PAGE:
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Cypress Testing Library: Getting Started Tutorial

Writing maintainable tests for web user interfaces is critical for ensuring the reliability and stability of applications. As the software evolves and changes, it’s vital to have tests that can be easily maintained and updated to reflect the latest changes in the code.

As part of UI testing, it is necessary to focus on the application’s behavior rather than its implementation details. This is because implementation details can undergo frequent changes, and testing them can result in fragile tests that easily break when the implementation is modified.

On the other hand, focusing on the application’s behavior allows for more resilient tests that are less prone to breaking as the code changes. Remember that this approach also helps catch regressions and ensure the application continues functioning as intended, even if new features are added and others are modified.

To maintain the long-term viability of a test automation suite, it’s also vital to ensure it can handle components’ refactors without breaking. Refactors can involve changes to implementing components but not necessarily their functionality; also, those could be related to technical debt. Therefore, tests that rely on implementation details may fail when a refactor occurs, even though the component’s functionality remains unchanged.

In this blog on Cypress Testing Library, we will delve deeper into the concept of removing implementation details from our tests and instead focusing on behavior. By adopting this approach, your test scripts can remain robust and effective even when there are changes in the implementation of components.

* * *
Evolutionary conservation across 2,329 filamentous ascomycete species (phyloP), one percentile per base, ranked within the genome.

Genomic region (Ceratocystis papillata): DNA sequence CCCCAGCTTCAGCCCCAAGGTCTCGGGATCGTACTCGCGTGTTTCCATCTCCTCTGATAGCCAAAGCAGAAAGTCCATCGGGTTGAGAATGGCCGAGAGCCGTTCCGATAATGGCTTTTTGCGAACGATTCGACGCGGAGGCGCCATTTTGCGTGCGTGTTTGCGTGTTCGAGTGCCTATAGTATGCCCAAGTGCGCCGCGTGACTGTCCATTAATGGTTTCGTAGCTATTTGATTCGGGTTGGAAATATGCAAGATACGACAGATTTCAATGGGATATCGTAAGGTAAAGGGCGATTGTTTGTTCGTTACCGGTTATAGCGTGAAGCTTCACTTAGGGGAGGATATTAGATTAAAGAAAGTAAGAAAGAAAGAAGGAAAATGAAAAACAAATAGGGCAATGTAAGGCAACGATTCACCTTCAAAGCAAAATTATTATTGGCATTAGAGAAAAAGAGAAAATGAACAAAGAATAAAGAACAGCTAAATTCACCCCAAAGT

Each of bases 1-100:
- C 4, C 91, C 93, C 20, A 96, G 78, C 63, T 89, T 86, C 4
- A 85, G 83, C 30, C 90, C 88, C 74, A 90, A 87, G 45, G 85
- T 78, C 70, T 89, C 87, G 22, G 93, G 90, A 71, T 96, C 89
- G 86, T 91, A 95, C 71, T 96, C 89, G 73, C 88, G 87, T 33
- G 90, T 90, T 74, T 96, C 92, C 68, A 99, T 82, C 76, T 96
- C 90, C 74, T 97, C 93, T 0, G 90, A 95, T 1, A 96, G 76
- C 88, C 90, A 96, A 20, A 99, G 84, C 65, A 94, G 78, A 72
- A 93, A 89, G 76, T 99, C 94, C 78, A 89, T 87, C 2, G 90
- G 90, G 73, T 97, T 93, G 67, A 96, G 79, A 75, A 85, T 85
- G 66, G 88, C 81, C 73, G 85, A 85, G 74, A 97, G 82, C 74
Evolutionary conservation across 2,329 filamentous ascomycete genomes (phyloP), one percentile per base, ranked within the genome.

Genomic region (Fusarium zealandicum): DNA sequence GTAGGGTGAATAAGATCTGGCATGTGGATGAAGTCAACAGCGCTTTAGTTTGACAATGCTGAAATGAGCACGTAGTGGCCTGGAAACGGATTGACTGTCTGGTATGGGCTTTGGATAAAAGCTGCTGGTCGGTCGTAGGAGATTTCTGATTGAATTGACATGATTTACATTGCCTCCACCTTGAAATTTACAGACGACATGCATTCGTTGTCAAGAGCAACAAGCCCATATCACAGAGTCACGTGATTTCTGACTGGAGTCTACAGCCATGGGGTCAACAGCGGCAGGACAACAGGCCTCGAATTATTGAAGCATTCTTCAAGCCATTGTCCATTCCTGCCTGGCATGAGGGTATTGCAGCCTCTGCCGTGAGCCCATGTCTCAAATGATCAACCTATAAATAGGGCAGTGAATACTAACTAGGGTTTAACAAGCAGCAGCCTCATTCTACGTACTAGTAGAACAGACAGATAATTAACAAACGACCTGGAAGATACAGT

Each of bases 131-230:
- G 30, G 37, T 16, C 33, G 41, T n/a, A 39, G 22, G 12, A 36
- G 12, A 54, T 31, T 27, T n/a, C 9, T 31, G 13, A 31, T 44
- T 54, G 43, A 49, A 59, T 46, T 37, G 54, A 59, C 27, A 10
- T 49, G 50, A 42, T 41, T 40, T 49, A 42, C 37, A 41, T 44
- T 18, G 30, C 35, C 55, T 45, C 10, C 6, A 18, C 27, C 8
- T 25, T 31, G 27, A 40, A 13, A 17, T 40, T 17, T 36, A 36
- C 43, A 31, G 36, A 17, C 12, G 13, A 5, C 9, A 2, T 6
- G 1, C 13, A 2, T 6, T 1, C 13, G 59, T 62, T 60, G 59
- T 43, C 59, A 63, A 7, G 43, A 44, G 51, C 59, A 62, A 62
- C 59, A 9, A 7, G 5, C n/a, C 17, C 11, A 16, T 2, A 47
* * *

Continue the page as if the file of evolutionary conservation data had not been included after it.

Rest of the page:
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Why Cypress for test automation?

The big question for you at this moment is why Cypress is still relevant compared to other tools like Playwright, WebdriverIO, or TestCafe in terms of UI test automation. At the time of writing this blog on Cypress Testing Library, Cypress had just announced the 12.12.0 release, which supports Angular 16 and updates the Debug page as part of the significant features. But for those still waiting on Safari as part of cross browser testing, sadly, you will be waiting a bit longer.

If you are looking at Safari or Multi-tabs Testing for your UI testing, you know Cypress is not your first option; perhaps you have already switched to Playwright or keeping your Selenium test suite. The question is still there, and it looks like Cypress is not relevant anymore, but Cypress is still relevant (Let’s rephrase it, tools like Cypress are more appropriate to these new Modern times), but why is this true, let’s dig in a bit more. You can learn more about it through this blog on Playwright vs Selenium vs Cypress.

Cypress and similar tools want to simplify writing tests; imagine Developers coding all day and following the Test Driven Development (TDD) methodology; it could be more challenging for them; now, what about the new QAs, in the past (Or present situation)? Installing Selenium and maintaining your WebDriver version or adding extra complexity to test a single component with more code doesn’t sound efficient.

Cypress wants to simplify that by providing easy solutions and making test automation an enjoyable experience for Developers, Testers, DevOps Engineers, and others.

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Understanding the Problematic DOM-Testing

When writing tests for your web UI, prioritizing maintainability is essential. It means writing tests that avoid relying on the implementation details of your components. Instead, you should focus on testing the functionality of your application in a way that gives you confidence that it works as expected. By decoupling your tests from implementation details, you can ensure that your test scripts remain resilient to coding changes.